Why Is Smoking So Dangerous?
Smoking is dangerous because it exposes the body to hundreds of different harmful substances. Your body is not designed to deal with these substances and they inevitably have adverse effects on your health. Although not every part of the body comes into contact with smoke, when you breathe in, the chemicals contained in a cigarette or cigar get into your bloodstream and from here, they can travel right around the body; this is why smoking poses such as threat to your general health and increase the risk of such a diverse range of illnesses and health problems.
Some of the most dangerous chemicals include:
- Tar: tar is deposited in the lungs when you smoke and it prevents the tiny hairs, called cilia, from being able to do their job of keeping the lungs clear. The cilia act like tiny sweeping brushes, but if they are covered in tar, they are unable to clean and clear and this results in an increased risk of coughs, infections and breathlessness. Tar also contains carcinogenic substances, which increase the risk of cancer.
- Carbon monoxide: carbon monoxide affects the delivery of oxygen around the body, as it combines with haemoglobin, reducing the amount of oxygen carried around the body in the bloodstream. Smokers tend to get out of breath quickly and they may also feel tired and carbon monoxide is one of the contributing factors; this dangerous substance can also increase the risk of chronic obstructive pulmonary disease (COPD), a serious respiratory disease.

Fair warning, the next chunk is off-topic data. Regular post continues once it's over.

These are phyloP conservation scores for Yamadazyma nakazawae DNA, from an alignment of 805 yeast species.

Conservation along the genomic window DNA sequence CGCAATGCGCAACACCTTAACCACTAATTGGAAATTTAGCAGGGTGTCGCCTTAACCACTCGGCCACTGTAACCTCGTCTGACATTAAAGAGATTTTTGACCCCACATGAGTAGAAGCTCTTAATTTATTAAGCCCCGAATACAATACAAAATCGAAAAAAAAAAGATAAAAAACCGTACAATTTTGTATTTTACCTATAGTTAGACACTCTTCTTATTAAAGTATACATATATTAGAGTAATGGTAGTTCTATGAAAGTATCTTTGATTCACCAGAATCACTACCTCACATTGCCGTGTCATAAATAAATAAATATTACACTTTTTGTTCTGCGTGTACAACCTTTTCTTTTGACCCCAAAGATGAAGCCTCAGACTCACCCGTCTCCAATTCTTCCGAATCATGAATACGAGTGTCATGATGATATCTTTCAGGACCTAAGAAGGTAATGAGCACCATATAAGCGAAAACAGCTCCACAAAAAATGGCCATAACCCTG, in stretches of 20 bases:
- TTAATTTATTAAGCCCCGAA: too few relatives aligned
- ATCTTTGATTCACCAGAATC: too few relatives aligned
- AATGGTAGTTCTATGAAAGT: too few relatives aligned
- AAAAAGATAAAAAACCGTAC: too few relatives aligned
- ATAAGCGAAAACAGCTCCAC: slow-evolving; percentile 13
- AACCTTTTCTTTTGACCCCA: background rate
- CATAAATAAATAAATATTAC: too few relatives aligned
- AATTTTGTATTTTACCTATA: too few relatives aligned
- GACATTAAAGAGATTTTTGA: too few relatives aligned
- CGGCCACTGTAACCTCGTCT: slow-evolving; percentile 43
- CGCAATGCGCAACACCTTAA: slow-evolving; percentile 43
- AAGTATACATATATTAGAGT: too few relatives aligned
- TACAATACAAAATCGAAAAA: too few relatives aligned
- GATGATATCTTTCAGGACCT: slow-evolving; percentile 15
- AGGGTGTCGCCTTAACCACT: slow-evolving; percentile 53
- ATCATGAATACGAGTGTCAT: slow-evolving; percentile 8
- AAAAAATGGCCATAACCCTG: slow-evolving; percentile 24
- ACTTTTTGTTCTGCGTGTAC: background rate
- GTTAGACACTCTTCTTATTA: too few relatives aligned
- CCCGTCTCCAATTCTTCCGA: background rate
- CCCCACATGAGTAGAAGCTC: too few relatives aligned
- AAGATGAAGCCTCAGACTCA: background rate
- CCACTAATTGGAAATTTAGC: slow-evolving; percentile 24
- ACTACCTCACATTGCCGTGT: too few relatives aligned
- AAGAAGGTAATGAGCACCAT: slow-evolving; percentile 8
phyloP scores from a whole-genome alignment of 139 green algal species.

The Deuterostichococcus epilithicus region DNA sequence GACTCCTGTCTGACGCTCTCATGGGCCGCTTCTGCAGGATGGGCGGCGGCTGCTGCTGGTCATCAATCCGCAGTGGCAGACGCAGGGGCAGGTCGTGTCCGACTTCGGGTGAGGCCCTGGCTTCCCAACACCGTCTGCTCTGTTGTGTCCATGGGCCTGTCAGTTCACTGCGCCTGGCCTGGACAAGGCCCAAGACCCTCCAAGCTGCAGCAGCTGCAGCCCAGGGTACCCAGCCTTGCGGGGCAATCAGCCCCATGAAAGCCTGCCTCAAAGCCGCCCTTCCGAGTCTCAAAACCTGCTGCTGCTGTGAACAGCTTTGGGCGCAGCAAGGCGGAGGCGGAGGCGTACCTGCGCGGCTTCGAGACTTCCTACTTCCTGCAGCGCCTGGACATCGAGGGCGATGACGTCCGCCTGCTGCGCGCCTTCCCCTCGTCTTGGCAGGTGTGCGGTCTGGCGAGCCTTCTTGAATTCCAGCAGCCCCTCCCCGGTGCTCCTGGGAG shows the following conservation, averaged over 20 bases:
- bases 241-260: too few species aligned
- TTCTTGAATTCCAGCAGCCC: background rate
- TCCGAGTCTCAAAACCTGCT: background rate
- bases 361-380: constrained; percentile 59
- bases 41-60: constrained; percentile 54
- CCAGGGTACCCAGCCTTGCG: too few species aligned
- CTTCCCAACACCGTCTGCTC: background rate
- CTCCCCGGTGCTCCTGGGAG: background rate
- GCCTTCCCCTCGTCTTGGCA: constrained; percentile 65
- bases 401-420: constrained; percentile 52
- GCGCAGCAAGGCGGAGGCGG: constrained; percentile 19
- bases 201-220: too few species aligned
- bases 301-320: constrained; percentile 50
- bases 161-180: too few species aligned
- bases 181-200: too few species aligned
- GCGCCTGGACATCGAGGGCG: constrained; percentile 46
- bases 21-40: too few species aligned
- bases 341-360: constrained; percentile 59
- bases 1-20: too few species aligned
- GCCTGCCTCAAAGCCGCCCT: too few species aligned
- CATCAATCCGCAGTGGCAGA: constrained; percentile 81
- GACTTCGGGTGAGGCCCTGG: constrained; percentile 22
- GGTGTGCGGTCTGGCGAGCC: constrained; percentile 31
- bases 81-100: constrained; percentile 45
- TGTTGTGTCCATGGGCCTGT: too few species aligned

- Nicotine: nicotine is the addictive substance found in cigarettes; it stimulates the brain in the short-term, but leads to cravings and withdrawal symptoms in the long-term; examples of symptoms include anxiety, headaches, feeling hungry and restless and a lack of concentration.
- Benzene: benzene affects cell DNA and has been identified as a risk factor for several forms of cancer, including kidney cancer and leukaemia.
- Formaldehyde: a toxic colourless gas, formaldehyde may irritate the nose, eyes and throat.
Other chemicals in cigarettes include arsenic and ammonia.
The harmful chemicals in cigarettes contribute to a whole host of illnesses, many of which are very serious and potentially life-threatening. Smoking is linked to around 90 per cent of lung cancer deaths, 80 per cent of COPD deaths and 17 per cent of deaths from heart disease.
Another major reason smoking is so bad for you is its addictive nature; the more you smoke, the more reliant you become on cigarettes and the harder it is to quit. Just like with alcohol and drugs, your body gets used to the effects of smoking a cigarette and when you don’t smoke, you experience withdrawal symptoms and cravings. The ore you smoke, the harder it is to give up.
Commonly, diseases and illnesses linked to smoking develop gradually and they result in symptoms, which are very unpleasant and have a major bearing on day to day life. As smoking has such a significant impact on your lungs, it is very common to experience symptoms such as breathlessness, coughing, wheezing and chest infections.
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- Buy The Best E-cigarettes
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- Long-Term Health Risks Of Smoking
- Other Types Of Smoking
- How Common Is Smoking?
- Smoking And Lung Cancer
- Smoking And Other Forms Of Cancer
- Why Is Smoking So Dangerous?
- Smoking And COPD (chronic obstructive pulmonary disease)
- Smoking And Cardiovascular Disease
- Smoking And Mental Health
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- Tips For Giving Up Smoking
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- What is Stoptober?
- Stop Smoking Treatments: Nicotine Replacement Therapy
- Stop Smoking Treatments: Medication
- Are E-cigarettes Useful?
- Self-Help Techniques For Giving Up Smoking
- Support for People Trying To Give Up Smoking
- Common Excuses Used To Avoid Giving Up Smoking
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